Kelley Brothers, Grant County


By Trista Crossley
Editor

Erickson_F

For five generations, Chuck Erickson’s family has been farming north of Hartline, Wash., in Grant County, but they haven’t always grown wheat.

“Originally, we were orchardists. At the homestead where I live, there were 18 acres of assorted fruit trees. They had to bucket water to the trees by hand,” explained Erickson. “Eventually, my great-great-great-grandmother told them they needed to find something different to do because she was tired of bucketing water up.”

This year, the sixth generation at Kelley Brothers, Grace and Noah Erickson, learned how to grease and blow out the combines each morning during harvest under the supervision of their father, Chuck, his wife, Timi, and grandfather, Gary. From left are Gary; Grace; long-time employee Mana Victorino holding his daughter, Maddyn, while his wife, Megan Victorino, holds Marlee Jo; Timi; Chuck; and Noah.

Erickson is the fifth generation on his family’s farm, established in 1889 as Kelley Bros., which he runs with his father, Gary. They primarily grow wheat, barley and, occasionally, canola. Harvest is a true family affair with Erickson’s two children, Grace (13) and Noah (12), and his wife, Timi, all pitching in, along with their long-time truck driver, Mana Victorino.

Noah Erickson’s task on this particular day was to get as much dust off the combines as possible.

Grace Erickson tackled the greasing as her grandfather, Gary, looked on. Throughout harvest, the siblings alternated these duties, making sure the machines were ready to go each morning.

Erickson’s mother, Chris, helps with the bookkeeping and is a crucial part of the decision-making team.

This year, Grace and Noah got their hands dirty, literally, as they learned to blow out and grease the combines each morning. Grace also began learning to drive the combine. Erickson said he farms because it’s his heritage, and he hopes his children will continue the tradition.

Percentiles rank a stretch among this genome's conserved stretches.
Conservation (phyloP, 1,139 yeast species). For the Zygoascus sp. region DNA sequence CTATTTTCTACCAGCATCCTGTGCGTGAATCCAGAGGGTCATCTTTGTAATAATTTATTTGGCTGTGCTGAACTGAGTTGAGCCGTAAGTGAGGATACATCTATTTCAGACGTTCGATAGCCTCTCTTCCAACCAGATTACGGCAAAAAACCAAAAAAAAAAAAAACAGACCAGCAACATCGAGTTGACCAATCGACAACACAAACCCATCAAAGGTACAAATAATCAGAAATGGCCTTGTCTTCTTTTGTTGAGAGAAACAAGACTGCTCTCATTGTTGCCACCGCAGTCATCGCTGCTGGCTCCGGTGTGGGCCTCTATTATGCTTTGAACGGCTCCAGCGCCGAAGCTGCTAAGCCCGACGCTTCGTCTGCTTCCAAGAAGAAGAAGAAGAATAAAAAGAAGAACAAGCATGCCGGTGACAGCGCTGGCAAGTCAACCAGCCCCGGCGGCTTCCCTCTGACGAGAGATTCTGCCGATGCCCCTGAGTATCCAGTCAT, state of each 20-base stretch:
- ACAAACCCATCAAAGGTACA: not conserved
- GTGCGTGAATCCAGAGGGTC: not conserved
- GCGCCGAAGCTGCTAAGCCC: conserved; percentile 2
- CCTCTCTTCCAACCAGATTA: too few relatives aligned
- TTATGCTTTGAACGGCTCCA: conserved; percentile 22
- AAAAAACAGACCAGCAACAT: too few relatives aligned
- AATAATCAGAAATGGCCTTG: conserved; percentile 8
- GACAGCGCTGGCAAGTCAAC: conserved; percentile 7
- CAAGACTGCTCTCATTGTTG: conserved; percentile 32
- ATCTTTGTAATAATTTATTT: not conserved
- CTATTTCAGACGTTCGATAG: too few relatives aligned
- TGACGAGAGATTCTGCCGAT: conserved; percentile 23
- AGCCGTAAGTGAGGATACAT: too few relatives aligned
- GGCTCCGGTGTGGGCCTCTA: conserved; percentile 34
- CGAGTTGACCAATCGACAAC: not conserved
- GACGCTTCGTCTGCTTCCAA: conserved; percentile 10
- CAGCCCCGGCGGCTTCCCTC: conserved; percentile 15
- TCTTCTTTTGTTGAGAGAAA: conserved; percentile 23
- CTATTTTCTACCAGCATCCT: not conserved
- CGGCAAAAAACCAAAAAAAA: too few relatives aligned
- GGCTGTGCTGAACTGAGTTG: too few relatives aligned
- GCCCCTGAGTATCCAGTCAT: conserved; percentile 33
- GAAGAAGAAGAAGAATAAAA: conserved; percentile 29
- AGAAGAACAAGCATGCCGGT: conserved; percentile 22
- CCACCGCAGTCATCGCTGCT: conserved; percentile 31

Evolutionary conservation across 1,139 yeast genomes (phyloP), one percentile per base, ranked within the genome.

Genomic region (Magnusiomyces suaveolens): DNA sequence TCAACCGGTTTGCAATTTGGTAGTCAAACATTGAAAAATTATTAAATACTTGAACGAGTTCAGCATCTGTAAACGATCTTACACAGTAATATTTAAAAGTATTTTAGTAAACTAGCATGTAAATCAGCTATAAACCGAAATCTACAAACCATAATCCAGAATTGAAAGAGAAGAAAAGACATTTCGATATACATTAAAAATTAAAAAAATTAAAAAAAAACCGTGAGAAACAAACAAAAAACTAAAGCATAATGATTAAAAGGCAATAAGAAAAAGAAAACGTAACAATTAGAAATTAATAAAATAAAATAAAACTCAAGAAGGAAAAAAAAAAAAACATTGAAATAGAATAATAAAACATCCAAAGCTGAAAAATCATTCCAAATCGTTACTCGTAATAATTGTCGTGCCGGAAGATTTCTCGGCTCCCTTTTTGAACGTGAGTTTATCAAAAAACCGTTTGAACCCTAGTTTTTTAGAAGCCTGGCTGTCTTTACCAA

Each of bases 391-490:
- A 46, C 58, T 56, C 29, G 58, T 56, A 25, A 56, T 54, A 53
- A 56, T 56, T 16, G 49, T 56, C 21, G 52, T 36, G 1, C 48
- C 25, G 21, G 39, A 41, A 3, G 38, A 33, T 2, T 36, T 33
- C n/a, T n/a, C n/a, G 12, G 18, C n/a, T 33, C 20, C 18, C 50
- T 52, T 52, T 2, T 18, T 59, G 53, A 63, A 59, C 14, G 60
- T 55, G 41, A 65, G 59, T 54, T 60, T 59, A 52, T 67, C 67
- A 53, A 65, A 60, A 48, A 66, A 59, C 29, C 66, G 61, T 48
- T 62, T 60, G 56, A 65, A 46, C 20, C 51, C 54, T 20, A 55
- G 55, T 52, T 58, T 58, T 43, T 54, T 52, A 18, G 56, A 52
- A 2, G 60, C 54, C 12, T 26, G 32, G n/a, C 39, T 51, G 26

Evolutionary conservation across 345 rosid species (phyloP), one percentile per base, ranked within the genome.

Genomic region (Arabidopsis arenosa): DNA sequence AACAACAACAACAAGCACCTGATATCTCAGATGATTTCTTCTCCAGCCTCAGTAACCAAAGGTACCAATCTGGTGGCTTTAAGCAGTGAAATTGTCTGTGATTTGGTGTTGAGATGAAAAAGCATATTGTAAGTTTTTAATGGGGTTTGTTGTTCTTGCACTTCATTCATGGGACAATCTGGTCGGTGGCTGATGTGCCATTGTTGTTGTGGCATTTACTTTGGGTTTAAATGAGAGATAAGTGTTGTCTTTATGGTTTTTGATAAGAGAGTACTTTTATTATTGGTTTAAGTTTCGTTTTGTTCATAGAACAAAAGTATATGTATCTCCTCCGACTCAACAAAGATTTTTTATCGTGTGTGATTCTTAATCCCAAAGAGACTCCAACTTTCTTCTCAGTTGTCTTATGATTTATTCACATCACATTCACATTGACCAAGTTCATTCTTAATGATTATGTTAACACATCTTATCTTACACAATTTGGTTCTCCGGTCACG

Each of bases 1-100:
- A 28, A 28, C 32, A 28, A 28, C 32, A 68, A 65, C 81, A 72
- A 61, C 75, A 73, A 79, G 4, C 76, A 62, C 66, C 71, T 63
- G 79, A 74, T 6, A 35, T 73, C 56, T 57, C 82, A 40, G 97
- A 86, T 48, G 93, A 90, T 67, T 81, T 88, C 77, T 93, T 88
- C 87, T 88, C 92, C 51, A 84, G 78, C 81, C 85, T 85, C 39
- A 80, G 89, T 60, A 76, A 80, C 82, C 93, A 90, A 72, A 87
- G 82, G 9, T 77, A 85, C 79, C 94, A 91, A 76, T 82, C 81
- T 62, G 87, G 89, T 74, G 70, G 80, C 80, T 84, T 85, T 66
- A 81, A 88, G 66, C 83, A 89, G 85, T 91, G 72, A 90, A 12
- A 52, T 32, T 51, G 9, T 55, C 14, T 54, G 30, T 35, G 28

Timi Erickson and her father-in-law, Gary, pause to discuss the best way to tackle a draw where wheat kept clogging up the header on the combine.

“This is what my family’s done for pushing 150 years. It’s an honor for me to continue that tradition, and I hope I’m instilling that same pride in my kids,” he explained.

Another family tradition involves hats.

“We have a harvest tradition that whatever hat you start wearing at the beginning of harvest, you have to wear all the way through,” Erickson explained. “On the very last day of harvest, it gets sent through the combine, and then we have to take a picture with the trashed hats. We’ve done it ever since I can remember, and I don’t have a clue how it started.”

The Erickson family ties to their Grant County farm stretch back more than 100 years. The farm was first settled in 1889 as an orchard, where 18 acres of fruit trees were watered by hand using buckets. Now the main crop is dryland wheat, with some barley and canola being grown.

The family trucks their grain to the HighLine Grain Growers elevator in Hartline.

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